Price Increases. All business raise their prices, and yard owners are no different. You should also implement annual or bi-annual price increases at least in line with inflation (usually 2-3%). Too many yard owners avoid price increases or calculating their costs when in fact many are well out of pocket and subsidising the hobby of their livery clients! You must remember that horse ownership is an option, not an obligation, and horse owners should be prepared to pay the true cost of keeping a horse, rather than yard owners holding off price increases to reflect their own price rises in case they are then “too expensive”. If you have a bi annual livery increase in your contracts, then your livery clients will be aware, and that gives you a twice yearly opportunity to review your outgoings and bring your livery fees back in line. That is much more preferable to the common error of putting it off until you need to do an unavoidable huge leap in prices. And in situations like we have had currently, with unforeseen huge leaps in costs, despite having a livery contract in place with fees stated you are still within your right to increase your fees outside of standard price increases as long as you give your clients at least 30-days notice. You don’t need to give explanations about price rises either, your hairdresser or plumber wouldn’t. the simplest response to any questions about why, or how you got to your figures can simply be summed up in one sentence “We’ve had no option but to increase our prices in line with our increases costs to ensure we can continue to provide the levels of service and provisions our clients would expect of us”. Simple.

Article: Dealing With Livery Yard Price Increases by Cheryl Johns – Livery List | Horsemart
Template Price Increase Letter: Livery Agreement Guidance for Livery Yards and Equestrian Industry | Livery List

Getting the Message to Horse Owners. One of the most difficult factors is feeling you need to justify why you charge what you do to your clients. But you shouldn’t need to. You wouldn’t ask a hairdresser for a breakdown of their costs before your appointment just because they charge slightly more than they used to, or more than the one down the road! The better you run your business the better credibility you have and rightly so the more you can charge. The biggest point to make is to question why some yards aren’t charging that much. Some yards are indeed lucky to have certain financing or lower overheads allowing them to offer genuinely cheaper livery, but the reality is a huge number of the cheaper yards aren’t run professionally in terms of the insurances, or the taxes or business rates, and often tend to offer a lower standard of care and welfare, and less experience from the yard owner.  We’ve also published some guidance for horse owners seeking livery, to help explain to them why some yards may be charging less, and what they should be looking for when choosing a new yard. These would be useful for a read through as they can offer insight as to what horse owners should and may be considering when choosing a yard.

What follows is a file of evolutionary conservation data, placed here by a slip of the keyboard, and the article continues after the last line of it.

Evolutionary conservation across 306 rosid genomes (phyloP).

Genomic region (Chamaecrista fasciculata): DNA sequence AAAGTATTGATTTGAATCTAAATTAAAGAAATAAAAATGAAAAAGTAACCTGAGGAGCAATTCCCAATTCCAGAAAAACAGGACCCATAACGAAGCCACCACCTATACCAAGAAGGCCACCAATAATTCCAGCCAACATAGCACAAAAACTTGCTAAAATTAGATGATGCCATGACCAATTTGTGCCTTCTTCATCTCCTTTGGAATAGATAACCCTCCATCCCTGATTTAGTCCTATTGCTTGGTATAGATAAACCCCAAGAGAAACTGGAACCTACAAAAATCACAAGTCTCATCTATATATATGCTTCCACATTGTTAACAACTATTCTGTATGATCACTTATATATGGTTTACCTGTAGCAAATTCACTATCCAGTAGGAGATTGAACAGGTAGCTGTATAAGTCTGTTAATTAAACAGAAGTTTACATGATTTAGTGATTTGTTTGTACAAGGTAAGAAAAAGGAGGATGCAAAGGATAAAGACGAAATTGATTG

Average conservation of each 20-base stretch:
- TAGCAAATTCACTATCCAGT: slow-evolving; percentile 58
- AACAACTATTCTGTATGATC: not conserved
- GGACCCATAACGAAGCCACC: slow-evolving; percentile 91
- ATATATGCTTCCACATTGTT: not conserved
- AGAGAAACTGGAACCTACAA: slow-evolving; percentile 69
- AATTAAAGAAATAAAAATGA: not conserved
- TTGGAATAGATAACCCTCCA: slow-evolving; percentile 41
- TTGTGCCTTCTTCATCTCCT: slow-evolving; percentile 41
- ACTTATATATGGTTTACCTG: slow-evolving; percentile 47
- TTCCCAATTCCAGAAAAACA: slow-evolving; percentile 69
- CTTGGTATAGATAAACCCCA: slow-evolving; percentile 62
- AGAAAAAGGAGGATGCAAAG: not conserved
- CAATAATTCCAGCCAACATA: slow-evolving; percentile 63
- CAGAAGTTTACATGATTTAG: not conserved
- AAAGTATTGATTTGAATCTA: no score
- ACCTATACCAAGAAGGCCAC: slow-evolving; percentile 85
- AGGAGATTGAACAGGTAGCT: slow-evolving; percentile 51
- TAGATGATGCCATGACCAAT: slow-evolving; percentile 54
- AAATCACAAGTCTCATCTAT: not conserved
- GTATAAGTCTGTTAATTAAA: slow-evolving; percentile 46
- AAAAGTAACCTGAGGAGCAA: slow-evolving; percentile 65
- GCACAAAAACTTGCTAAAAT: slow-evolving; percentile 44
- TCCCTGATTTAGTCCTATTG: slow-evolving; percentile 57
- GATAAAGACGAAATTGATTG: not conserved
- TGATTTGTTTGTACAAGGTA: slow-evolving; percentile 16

Article:Finding Livery For Your Horse – Making The Right Decision by Cheryl Johns – Livery List | Horsemart
Article: Looking For Cheap Livery? Discover The True Cost Of Running … by Cheryl Johns – Livery List | Horsemart
Article: Moving Livery Yards – Is The Grass Always Greener? by Cheryl Johns – Livery List | Horsemart
Article: Yard Owners and Horse Owners Must Work together in Light of … by Cheryl Johns – Livery List | Horsemart


In September 2022, we ran a hugely popular webinar attended by over 300 yard owners on the topic of Pricing and Price increases. you can view the presentation in PDF format here:

You can find numerous resources on all aspects of yard management- both practically and administratively- on the LiveryList Yard Owner Hub. This includes template livery contracts and guidance, client documentation, business support, welfare guidance, facility management… all completely free to download and use in PDF or Word format. This Hub is a unique and invaluable resource for yard owners, supported by numerous equestrian organisations, businesses and charities.